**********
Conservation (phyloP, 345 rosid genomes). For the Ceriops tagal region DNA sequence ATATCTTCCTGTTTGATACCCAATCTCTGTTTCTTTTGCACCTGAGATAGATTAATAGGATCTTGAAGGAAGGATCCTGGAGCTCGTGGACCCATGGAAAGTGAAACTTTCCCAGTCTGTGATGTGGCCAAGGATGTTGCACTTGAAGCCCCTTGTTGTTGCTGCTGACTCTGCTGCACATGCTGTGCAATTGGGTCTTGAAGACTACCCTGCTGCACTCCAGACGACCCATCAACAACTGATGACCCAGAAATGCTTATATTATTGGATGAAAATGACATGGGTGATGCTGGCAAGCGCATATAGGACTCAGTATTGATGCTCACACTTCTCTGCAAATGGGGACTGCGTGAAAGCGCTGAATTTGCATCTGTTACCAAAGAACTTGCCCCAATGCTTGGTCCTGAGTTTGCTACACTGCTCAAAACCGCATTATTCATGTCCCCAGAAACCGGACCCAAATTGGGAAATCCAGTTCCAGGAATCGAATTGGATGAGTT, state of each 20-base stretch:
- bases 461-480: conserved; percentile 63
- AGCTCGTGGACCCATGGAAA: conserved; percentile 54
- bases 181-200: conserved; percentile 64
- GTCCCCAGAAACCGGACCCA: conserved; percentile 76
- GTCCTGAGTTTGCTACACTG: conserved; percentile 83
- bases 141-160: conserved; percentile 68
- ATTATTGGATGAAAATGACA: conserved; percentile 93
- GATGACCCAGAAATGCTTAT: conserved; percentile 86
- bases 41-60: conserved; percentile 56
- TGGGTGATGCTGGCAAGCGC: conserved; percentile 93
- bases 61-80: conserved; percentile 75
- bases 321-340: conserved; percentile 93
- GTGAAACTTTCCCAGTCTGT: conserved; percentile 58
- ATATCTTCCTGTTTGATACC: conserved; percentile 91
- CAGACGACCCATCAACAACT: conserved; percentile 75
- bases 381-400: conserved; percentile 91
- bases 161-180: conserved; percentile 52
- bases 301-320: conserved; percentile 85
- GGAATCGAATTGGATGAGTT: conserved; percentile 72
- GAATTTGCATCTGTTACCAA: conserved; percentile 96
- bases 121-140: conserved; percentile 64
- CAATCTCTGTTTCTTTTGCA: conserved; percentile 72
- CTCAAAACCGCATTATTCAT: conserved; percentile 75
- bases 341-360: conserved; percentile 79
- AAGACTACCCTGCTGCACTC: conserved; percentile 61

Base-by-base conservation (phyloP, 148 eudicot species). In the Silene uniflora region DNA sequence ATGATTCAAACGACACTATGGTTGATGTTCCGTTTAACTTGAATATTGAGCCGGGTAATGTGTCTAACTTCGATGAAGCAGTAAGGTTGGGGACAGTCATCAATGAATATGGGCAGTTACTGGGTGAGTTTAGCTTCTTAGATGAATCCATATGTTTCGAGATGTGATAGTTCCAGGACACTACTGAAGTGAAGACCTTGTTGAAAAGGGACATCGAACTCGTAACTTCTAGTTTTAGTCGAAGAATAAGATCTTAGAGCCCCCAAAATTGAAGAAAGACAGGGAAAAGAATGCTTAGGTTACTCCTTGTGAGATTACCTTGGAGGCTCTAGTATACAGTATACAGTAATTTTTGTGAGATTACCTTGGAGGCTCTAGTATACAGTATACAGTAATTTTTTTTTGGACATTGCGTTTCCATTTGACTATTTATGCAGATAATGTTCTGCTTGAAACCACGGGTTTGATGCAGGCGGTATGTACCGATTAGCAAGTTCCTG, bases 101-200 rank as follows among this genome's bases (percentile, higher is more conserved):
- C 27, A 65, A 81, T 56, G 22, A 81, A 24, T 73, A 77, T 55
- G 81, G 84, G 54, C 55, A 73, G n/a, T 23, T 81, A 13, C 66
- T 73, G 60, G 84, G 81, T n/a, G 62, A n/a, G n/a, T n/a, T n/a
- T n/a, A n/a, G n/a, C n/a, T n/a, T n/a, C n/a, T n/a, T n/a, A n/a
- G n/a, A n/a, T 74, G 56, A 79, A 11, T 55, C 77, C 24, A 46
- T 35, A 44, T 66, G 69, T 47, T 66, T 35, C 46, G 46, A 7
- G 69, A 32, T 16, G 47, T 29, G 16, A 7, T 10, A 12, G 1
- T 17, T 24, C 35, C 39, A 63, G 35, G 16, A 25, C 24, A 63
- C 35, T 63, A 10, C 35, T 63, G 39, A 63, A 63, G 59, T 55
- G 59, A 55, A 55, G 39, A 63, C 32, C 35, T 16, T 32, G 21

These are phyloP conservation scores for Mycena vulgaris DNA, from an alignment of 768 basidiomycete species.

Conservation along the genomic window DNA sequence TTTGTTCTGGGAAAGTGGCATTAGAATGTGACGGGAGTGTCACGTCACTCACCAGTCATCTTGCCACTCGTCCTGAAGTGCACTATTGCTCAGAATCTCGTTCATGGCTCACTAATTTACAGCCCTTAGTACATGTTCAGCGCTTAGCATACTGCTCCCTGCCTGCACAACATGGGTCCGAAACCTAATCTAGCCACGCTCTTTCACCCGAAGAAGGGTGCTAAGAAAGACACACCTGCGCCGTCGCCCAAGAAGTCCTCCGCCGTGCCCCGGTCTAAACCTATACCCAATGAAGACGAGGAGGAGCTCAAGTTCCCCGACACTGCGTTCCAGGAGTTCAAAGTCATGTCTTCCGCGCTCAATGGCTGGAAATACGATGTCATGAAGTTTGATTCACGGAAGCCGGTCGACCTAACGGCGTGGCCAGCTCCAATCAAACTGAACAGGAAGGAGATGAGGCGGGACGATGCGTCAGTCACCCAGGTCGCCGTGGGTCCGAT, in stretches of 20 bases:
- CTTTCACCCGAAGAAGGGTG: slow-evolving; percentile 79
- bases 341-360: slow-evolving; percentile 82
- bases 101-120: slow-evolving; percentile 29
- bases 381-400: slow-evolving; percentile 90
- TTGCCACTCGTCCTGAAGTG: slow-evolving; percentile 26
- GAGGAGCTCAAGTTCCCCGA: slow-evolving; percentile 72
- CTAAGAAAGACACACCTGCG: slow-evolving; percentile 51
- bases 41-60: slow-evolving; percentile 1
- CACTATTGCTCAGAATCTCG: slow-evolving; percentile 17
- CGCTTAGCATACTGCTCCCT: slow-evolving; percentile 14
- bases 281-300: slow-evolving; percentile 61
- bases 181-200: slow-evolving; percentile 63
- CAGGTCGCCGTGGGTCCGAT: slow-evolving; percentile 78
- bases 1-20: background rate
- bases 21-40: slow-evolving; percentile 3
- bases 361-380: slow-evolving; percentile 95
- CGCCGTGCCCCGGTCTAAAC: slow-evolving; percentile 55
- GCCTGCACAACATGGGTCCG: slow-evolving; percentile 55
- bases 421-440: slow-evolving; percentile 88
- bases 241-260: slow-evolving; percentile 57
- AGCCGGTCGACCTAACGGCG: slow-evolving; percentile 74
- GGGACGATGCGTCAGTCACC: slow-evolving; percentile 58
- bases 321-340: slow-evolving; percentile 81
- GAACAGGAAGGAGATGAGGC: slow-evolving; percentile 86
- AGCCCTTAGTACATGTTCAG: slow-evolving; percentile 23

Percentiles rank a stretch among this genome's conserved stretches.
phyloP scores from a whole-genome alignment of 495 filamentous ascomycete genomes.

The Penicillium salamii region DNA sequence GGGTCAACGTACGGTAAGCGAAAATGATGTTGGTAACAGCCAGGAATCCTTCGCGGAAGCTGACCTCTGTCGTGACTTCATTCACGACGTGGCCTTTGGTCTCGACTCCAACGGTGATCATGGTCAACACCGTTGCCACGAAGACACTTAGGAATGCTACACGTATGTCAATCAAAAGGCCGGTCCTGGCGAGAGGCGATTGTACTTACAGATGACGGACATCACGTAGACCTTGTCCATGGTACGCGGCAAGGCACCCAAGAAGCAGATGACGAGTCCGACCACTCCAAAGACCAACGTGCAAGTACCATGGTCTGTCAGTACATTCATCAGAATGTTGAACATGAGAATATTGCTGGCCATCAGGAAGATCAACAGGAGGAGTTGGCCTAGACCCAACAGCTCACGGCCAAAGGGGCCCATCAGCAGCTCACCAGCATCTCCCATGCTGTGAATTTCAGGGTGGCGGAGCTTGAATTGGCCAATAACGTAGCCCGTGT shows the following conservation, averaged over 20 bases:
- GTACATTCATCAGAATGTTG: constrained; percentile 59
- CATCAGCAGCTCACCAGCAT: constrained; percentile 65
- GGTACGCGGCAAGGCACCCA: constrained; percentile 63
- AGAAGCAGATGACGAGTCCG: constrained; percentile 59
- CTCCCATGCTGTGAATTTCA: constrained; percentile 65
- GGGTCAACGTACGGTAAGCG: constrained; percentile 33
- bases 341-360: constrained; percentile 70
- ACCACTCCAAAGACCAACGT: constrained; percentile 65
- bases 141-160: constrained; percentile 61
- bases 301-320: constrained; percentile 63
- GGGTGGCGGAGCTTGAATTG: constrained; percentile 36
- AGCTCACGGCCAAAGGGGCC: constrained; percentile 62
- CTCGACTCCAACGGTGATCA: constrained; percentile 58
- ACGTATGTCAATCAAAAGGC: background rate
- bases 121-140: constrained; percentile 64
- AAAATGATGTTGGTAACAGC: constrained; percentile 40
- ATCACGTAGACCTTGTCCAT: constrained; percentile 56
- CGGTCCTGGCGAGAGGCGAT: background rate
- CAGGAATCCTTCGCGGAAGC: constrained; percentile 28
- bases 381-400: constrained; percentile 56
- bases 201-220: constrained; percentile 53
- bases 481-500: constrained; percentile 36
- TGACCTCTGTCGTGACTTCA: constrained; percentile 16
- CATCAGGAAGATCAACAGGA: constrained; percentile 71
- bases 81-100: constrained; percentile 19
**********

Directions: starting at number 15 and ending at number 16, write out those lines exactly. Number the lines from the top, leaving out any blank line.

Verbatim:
- ATATCTTCCTGTTTGATACC: conserved; percentile 91
- CAGACGACCCATCAACAACT: conserved; percentile 75